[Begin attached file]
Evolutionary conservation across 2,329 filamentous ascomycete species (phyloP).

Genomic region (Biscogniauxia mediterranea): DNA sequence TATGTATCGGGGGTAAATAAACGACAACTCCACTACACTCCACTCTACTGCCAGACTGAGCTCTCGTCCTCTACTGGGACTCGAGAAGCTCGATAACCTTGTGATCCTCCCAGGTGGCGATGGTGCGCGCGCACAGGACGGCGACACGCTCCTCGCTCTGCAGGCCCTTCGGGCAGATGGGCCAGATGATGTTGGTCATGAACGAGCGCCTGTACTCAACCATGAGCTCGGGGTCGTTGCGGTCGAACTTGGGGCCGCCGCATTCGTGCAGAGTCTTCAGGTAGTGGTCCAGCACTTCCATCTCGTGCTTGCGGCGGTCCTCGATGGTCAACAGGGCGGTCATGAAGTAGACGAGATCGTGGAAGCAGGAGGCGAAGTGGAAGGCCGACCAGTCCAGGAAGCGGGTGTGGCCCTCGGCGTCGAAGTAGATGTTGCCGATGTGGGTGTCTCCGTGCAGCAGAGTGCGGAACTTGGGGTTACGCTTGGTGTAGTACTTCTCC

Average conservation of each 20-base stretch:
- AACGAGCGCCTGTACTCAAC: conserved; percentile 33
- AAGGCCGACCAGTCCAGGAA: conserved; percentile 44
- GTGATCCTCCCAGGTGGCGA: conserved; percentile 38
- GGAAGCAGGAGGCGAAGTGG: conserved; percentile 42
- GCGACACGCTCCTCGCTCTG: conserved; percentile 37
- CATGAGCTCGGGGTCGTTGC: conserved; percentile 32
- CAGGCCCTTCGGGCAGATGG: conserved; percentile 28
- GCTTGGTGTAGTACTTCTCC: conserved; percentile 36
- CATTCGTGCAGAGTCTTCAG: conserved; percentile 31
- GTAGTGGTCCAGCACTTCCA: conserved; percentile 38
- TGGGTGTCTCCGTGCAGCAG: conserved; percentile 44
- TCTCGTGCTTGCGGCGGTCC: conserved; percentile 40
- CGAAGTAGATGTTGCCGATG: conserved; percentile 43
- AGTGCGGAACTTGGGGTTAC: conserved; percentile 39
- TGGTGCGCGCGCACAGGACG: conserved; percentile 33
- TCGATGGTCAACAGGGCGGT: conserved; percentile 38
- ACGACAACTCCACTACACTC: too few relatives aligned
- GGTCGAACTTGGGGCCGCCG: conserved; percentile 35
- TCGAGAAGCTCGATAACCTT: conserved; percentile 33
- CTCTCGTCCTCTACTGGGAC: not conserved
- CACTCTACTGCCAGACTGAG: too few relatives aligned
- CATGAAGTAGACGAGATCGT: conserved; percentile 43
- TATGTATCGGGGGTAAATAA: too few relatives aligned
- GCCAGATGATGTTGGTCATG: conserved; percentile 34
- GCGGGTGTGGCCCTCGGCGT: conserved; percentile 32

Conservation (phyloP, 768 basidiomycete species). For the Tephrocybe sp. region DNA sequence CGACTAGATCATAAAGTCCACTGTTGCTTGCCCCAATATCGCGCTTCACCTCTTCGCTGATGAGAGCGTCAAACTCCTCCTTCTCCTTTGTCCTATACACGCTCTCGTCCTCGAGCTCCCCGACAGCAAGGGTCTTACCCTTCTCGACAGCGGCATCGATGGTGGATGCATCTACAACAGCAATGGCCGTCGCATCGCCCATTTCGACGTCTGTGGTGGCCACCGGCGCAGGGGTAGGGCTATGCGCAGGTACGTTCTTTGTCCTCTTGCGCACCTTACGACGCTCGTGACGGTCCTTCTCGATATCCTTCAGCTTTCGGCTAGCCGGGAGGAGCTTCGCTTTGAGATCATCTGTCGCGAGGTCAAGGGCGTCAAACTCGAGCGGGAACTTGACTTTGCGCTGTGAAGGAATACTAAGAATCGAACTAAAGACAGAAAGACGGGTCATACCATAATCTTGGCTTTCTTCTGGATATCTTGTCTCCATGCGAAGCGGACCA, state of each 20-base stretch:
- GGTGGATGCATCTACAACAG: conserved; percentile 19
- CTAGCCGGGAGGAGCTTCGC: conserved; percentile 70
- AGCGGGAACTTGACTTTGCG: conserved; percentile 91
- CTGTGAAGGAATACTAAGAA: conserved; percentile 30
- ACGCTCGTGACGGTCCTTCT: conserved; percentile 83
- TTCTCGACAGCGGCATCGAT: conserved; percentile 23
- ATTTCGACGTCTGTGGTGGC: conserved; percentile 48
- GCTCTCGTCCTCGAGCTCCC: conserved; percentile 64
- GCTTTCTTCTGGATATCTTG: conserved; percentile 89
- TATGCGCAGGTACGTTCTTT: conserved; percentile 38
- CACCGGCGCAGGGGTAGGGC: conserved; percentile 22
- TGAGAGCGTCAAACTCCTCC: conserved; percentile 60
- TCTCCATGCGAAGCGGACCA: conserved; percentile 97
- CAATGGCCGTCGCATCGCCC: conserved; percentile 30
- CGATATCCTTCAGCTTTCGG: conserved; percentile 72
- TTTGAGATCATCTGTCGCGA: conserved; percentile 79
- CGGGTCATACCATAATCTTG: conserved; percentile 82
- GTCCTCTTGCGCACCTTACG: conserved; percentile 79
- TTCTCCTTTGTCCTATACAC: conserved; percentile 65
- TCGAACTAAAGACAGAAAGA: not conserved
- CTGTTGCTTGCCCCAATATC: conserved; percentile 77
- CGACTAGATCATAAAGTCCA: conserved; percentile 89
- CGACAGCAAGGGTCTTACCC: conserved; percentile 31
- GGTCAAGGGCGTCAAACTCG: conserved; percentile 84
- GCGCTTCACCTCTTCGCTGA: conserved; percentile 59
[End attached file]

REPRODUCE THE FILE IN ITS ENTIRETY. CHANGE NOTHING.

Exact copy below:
Evolutionary conservation across 2,329 filamentous ascomycete species (phyloP).

Genomic region (Biscogniauxia mediterranea): DNA sequence TATGTATCGGGGGTAAATAAACGACAACTCCACTACACTCCACTCTACTGCCAGACTGAGCTCTCGTCCTCTACTGGGACTCGAGAAGCTCGATAACCTTGTGATCCTCCCAGGTGGCGATGGTGCGCGCGCACAGGACGGCGACACGCTCCTCGCTCTGCAGGCCCTTCGGGCAGATGGGCCAGATGATGTTGGTCATGAACGAGCGCCTGTACTCAACCATGAGCTCGGGGTCGTTGCGGTCGAACTTGGGGCCGCCGCATTCGTGCAGAGTCTTCAGGTAGTGGTCCAGCACTTCCATCTCGTGCTTGCGGCGGTCCTCGATGGTCAACAGGGCGGTCATGAAGTAGACGAGATCGTGGAAGCAGGAGGCGAAGTGGAAGGCCGACCAGTCCAGGAAGCGGGTGTGGCCCTCGGCGTCGAAGTAGATGTTGCCGATGTGGGTGTCTCCGTGCAGCAGAGTGCGGAACTTGGGGTTACGCTTGGTGTAGTACTTCTCC

Average conservation of each 20-base stretch:
- AACGAGCGCCTGTACTCAAC: conserved; percentile 33
- AAGGCCGACCAGTCCAGGAA: conserved; percentile 44
- GTGATCCTCCCAGGTGGCGA: conserved; percentile 38
- GGAAGCAGGAGGCGAAGTGG: conserved; percentile 42
- GCGACACGCTCCTCGCTCTG: conserved; percentile 37
- CATGAGCTCGGGGTCGTTGC: conserved; percentile 32
- CAGGCCCTTCGGGCAGATGG: conserved; percentile 28
- GCTTGGTGTAGTACTTCTCC: conserved; percentile 36
- CATTCGTGCAGAGTCTTCAG: conserved; percentile 31
- GTAGTGGTCCAGCACTTCCA: conserved; percentile 38
- TGGGTGTCTCCGTGCAGCAG: conserved; percentile 44
- TCTCGTGCTTGCGGCGGTCC: conserved; percentile 40
- CGAAGTAGATGTTGCCGATG: conserved; percentile 43
- AGTGCGGAACTTGGGGTTAC: conserved; percentile 39
- TGGTGCGCGCGCACAGGACG: conserved; percentile 33
- TCGATGGTCAACAGGGCGGT: conserved; percentile 38
- ACGACAACTCCACTACACTC: too few relatives aligned
- GGTCGAACTTGGGGCCGCCG: conserved; percentile 35
- TCGAGAAGCTCGATAACCTT: conserved; percentile 33
- CTCTCGTCCTCTACTGGGAC: not conserved
- CACTCTACTGCCAGACTGAG: too few relatives aligned
- CATGAAGTAGACGAGATCGT: conserved; percentile 43
- TATGTATCGGGGGTAAATAA: too few relatives aligned
- GCCAGATGATGTTGGTCATG: conserved; percentile 34
- GCGGGTGTGGCCCTCGGCGT: conserved; percentile 32

Conservation (phyloP, 768 basidiomycete species). For the Tephrocybe sp. region DNA sequence CGACTAGATCATAAAGTCCACTGTTGCTTGCCCCAATATCGCGCTTCACCTCTTCGCTGATGAGAGCGTCAAACTCCTCCTTCTCCTTTGTCCTATACACGCTCTCGTCCTCGAGCTCCCCGACAGCAAGGGTCTTACCCTTCTCGACAGCGGCATCGATGGTGGATGCATCTACAACAGCAATGGCCGTCGCATCGCCCATTTCGACGTCTGTGGTGGCCACCGGCGCAGGGGTAGGGCTATGCGCAGGTACGTTCTTTGTCCTCTTGCGCACCTTACGACGCTCGTGACGGTCCTTCTCGATATCCTTCAGCTTTCGGCTAGCCGGGAGGAGCTTCGCTTTGAGATCATCTGTCGCGAGGTCAAGGGCGTCAAACTCGAGCGGGAACTTGACTTTGCGCTGTGAAGGAATACTAAGAATCGAACTAAAGACAGAAAGACGGGTCATACCATAATCTTGGCTTTCTTCTGGATATCTTGTCTCCATGCGAAGCGGACCA, state of each 20-base stretch:
- GGTGGATGCATCTACAACAG: conserved; percentile 19
- CTAGCCGGGAGGAGCTTCGC: conserved; percentile 70
- AGCGGGAACTTGACTTTGCG: conserved; percentile 91
- CTGTGAAGGAATACTAAGAA: conserved; percentile 30
- ACGCTCGTGACGGTCCTTCT: conserved; percentile 83
- TTCTCGACAGCGGCATCGAT: conserved; percentile 23
- ATTTCGACGTCTGTGGTGGC: conserved; percentile 48
- GCTCTCGTCCTCGAGCTCCC: conserved; percentile 64
- GCTTTCTTCTGGATATCTTG: conserved; percentile 89
- TATGCGCAGGTACGTTCTTT: conserved; percentile 38
- CACCGGCGCAGGGGTAGGGC: conserved; percentile 22
- TGAGAGCGTCAAACTCCTCC: conserved; percentile 60
- TCTCCATGCGAAGCGGACCA: conserved; percentile 97
- CAATGGCCGTCGCATCGCCC: conserved; percentile 30
- CGATATCCTTCAGCTTTCGG: conserved; percentile 72
- TTTGAGATCATCTGTCGCGA: conserved; percentile 79
- CGGGTCATACCATAATCTTG: conserved; percentile 82
- GTCCTCTTGCGCACCTTACG: conserved; percentile 79
- TTCTCCTTTGTCCTATACAC: conserved; percentile 65
- TCGAACTAAAGACAGAAAGA: not conserved
- CTGTTGCTTGCCCCAATATC: conserved; percentile 77
- CGACTAGATCATAAAGTCCA: conserved; percentile 89
- CGACAGCAAGGGTCTTACCC: conserved; percentile 31
- GGTCAAGGGCGTCAAACTCG: conserved; percentile 84
- GCGCTTCACCTCTTCGCTGA: conserved; percentile 59